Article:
The Revd Canon Dr Elizabeth Thomson writes…

The light comes back

The earth tilts on its axis and the year turns. We are past the winter solstice. Even though the mornings go on getting darker for a couple of weeks, the light is stretching out and the days are a few tiny seonds longer. ‘In the mid-midwinter,’ writes the Scottish poet Liz Lochhead, when everything is bleak, even so

the light comes back
the light always comes back.

Christmas has come and the light is here. The carol services, modern or ancient, hesitant or triumphant, hyper-organised or slightly incoherent, candlelit or floodlit, have all proclaimed it: ‘the light shines in the darkness, and the darkness has not overcome it.’ And now in the church year the season of Epiphany offers us time to take in the light, to blink, to look again, to learn to see. An epiphany is a moment of realisation, when something begins to sink in. Christ is born! we have all sung, and now we begin to look at that light and the state of the world it dawns in. 

The world’s school report at the end of 2019 was not good reading. Peace: shows no willingness to put in the effort demanded and is constantly distracted by rumours of wars. Truth: although this concept has been clearly explained, the world keeps finding ways to avoid it. Health: a very worrying tendency to overheat. Overall, could do better.

So it’s bleak and there’s a lot of darkness around. But the light shines in the darkness. Epiphany gives us time to think about that. The wise men come following a star and we see how Herod reacts to a threat to his political power. Jesus is baptised among a crowd of people coming out from the city to try to put their lives right. The Week of Prayer for Christian Unity reminds us of our capacity to disagree about God’s good news. Through all this, through the complexity of working out that good news in the world and through our ability to get it wrong, the light goes on shining. 

The light, in Lochhead’s poem, is out there, gathering, strengthening, working its way towards us who are still in the dark of winter. ‘The light always comes back’: 

there will be the winter moon for us to love the longest,
fat in the frosty sky among the sharpest stars,
and lines of old songs we can’t remember
why we know
or when first we heard them
will aye come back
once in a blue moon to us

and bless us with their long-travelled light.


Revd Canon Dr Elizabeth Thomson

Acting Dean of Derby

Bishop Libby Writes...

Bishop Libby 3 1500 72 20181215Easter Season, between Eater Sunday and Pentecost, is our time to discover what it means in practice to be a resurrection people.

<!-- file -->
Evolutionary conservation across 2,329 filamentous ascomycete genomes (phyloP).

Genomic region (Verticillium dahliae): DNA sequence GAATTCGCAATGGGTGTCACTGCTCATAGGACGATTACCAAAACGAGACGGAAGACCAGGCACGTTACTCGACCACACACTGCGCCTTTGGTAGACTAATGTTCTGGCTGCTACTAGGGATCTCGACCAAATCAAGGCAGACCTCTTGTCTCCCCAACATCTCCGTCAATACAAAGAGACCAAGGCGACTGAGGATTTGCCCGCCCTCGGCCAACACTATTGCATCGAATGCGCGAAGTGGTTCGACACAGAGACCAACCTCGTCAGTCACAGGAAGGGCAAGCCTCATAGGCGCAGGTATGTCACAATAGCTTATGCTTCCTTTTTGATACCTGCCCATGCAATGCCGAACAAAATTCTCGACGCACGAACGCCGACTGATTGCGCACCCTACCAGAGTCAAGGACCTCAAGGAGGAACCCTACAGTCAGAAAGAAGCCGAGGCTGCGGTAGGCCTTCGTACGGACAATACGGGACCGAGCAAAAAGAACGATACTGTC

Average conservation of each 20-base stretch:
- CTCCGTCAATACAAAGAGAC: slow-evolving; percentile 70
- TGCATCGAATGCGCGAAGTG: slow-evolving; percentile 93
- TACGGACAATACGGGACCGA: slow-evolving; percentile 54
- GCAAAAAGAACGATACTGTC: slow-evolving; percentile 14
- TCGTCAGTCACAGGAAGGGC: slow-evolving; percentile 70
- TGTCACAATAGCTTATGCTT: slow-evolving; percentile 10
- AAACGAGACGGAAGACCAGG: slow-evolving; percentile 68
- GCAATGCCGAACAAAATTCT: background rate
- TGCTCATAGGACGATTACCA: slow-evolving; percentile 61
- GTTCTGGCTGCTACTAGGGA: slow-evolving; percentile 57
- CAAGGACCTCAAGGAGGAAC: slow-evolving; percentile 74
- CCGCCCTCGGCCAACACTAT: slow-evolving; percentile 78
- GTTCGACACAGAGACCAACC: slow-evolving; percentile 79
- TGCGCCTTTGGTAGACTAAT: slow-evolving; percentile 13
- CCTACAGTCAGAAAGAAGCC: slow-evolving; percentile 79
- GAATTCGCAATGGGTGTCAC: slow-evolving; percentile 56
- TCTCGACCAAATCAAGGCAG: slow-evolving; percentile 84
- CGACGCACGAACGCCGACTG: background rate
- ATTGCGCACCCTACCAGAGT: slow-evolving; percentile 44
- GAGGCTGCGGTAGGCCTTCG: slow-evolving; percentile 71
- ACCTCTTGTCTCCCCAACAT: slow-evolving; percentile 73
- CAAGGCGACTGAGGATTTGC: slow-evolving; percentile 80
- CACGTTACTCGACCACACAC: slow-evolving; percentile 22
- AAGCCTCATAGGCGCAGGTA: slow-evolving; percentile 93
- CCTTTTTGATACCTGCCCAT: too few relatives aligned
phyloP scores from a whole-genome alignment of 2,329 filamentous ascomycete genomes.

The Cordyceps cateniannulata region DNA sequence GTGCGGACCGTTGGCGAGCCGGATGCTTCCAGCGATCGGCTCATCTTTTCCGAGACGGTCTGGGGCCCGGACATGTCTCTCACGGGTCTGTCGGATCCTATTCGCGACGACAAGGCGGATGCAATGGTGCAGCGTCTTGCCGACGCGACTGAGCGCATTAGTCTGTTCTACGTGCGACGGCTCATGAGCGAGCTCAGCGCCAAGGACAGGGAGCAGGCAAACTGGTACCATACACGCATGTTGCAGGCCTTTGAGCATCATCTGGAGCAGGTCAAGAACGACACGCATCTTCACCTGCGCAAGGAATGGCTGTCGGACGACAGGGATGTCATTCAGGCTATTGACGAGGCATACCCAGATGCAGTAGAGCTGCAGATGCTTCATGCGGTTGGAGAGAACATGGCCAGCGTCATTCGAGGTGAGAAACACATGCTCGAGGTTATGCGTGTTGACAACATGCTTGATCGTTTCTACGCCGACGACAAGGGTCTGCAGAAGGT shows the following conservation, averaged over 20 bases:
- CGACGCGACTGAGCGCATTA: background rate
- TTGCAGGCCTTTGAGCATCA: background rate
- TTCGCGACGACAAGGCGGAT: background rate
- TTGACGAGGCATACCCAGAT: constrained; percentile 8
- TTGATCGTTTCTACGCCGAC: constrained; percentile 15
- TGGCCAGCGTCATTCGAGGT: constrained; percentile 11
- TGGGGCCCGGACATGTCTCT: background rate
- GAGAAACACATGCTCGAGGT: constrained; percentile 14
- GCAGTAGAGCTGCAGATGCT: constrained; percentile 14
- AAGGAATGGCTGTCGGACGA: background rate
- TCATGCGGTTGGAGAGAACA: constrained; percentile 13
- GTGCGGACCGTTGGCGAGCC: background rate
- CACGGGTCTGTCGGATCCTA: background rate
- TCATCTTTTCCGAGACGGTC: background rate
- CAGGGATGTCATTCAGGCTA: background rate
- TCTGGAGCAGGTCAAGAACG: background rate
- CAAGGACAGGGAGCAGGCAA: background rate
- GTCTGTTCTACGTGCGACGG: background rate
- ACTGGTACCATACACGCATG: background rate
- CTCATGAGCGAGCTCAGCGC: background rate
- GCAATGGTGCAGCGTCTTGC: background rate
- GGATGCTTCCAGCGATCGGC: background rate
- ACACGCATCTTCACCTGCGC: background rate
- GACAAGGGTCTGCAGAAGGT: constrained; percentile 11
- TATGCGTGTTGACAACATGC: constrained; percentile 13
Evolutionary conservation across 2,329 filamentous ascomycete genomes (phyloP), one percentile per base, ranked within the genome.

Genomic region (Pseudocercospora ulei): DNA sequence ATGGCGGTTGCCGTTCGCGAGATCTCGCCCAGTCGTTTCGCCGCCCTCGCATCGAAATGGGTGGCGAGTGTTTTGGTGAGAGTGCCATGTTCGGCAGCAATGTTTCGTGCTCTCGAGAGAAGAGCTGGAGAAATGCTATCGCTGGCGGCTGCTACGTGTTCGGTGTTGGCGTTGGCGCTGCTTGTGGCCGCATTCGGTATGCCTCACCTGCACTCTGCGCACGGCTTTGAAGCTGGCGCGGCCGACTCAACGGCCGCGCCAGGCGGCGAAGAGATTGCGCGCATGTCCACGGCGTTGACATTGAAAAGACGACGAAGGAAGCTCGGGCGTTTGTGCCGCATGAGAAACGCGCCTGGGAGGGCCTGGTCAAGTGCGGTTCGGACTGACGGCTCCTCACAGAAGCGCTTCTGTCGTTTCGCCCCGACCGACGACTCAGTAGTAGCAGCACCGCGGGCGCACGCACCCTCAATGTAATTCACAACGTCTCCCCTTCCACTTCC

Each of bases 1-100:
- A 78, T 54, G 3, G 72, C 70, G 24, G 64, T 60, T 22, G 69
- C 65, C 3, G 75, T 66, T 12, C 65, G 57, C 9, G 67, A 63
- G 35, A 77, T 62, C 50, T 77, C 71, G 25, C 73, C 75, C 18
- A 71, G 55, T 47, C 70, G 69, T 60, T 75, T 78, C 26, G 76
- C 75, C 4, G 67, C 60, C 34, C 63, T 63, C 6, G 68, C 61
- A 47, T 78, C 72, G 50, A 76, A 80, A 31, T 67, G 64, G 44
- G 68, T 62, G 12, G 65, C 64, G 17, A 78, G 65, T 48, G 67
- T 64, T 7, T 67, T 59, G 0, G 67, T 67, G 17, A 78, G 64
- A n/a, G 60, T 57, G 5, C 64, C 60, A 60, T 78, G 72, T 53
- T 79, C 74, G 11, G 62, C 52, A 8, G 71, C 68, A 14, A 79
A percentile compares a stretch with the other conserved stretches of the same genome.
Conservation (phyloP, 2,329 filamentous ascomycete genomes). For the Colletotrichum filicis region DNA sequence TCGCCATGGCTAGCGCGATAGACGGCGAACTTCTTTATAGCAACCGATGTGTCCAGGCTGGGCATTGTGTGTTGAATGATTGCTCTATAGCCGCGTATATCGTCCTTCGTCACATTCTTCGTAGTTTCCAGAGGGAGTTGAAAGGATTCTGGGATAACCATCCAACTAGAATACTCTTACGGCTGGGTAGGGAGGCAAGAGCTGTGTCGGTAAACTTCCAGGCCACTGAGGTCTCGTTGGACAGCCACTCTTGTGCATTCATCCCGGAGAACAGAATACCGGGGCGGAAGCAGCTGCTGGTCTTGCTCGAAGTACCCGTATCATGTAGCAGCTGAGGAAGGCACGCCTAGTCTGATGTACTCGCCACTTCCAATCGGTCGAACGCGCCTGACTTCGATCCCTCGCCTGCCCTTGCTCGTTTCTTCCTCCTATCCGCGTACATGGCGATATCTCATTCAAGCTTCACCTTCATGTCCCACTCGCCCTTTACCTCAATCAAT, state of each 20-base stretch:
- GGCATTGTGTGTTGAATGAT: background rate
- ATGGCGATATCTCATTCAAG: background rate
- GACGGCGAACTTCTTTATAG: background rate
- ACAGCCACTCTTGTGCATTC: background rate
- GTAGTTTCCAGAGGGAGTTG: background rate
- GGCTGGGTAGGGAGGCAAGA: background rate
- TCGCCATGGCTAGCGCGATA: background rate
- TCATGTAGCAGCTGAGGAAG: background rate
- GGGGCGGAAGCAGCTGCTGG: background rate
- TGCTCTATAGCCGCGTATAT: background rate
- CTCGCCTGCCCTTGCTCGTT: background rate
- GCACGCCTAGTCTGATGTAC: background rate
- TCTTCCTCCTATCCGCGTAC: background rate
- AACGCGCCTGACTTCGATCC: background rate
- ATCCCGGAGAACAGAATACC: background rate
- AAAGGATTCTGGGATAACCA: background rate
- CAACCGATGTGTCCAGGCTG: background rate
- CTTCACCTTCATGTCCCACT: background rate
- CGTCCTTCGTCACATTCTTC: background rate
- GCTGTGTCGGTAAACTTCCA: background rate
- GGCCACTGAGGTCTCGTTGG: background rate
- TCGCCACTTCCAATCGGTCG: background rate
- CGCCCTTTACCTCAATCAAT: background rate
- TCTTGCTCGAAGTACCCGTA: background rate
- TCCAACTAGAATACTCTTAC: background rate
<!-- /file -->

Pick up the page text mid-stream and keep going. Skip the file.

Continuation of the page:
The consequences of Covid-19 continue to shape our lives. As we think about resurfacing from ‘lockdown’, we begin to weigh up the far-reaching costs of this pandemic. 

For many those costs will be deeply personal: mourning loved ones, and coming to terms with having been unable to say those goodbyes as we would have wished; coping with real financial difficulty, from redundancy, loss of income, business collapse – perhaps for the first time; recognising the trauma of working through a health and social crisis on the front line; suffering abuse without respite. 

And all of us will face the wider implications: readjusting after the kind of social upheaval not previously seen in peacetime; long term impacts on budgets – from domestic to global, different expectations of government at every level, changes in ways of working, the shifting of focus and priorities.

The Church, our diocese, our congregations, schools and communities – as well as every household and individual within them – will be affected. We have important contributions to make to what comes next. We have a unique perspective, drawn from experience across every aspect of life, the lessons we have learnt. We also have a vital role in responding to continuing need and offering support. 

Everything may have changed – but everything stays the same. We seek first the Kingdom of God; as we pray, learn, tell and serve, we offer good news - being deeply rooted and generously fruitful; we work so that our communities are transformed for good, that we each grow in confidence as disciples of Jesus, that our congregations flourish.

In this Easter season, ‘Alleluia’ is our refrain. ‘Alleluia’ is not blind to reality but deeply rooted in it. Easter day is only possible after Good Friday. Not that we praise God for pain and uncertainty, but somehow despite it. This may not feel possible for some of us individually some of the time. And that’s OK. We are the Body of Christ together. We weep with those who weep, and sometimes the tune of our ‘Alleluia’ song is a lament. But still we sing. For the Easter story is the ultimate reminder that love conquers all - and nothing, nothing, can separate us from the love of God in Christ Jesus.

‘Alleluia. Christ is risen. He is risen indeed. Alleluia.’

The Diocese of Derby

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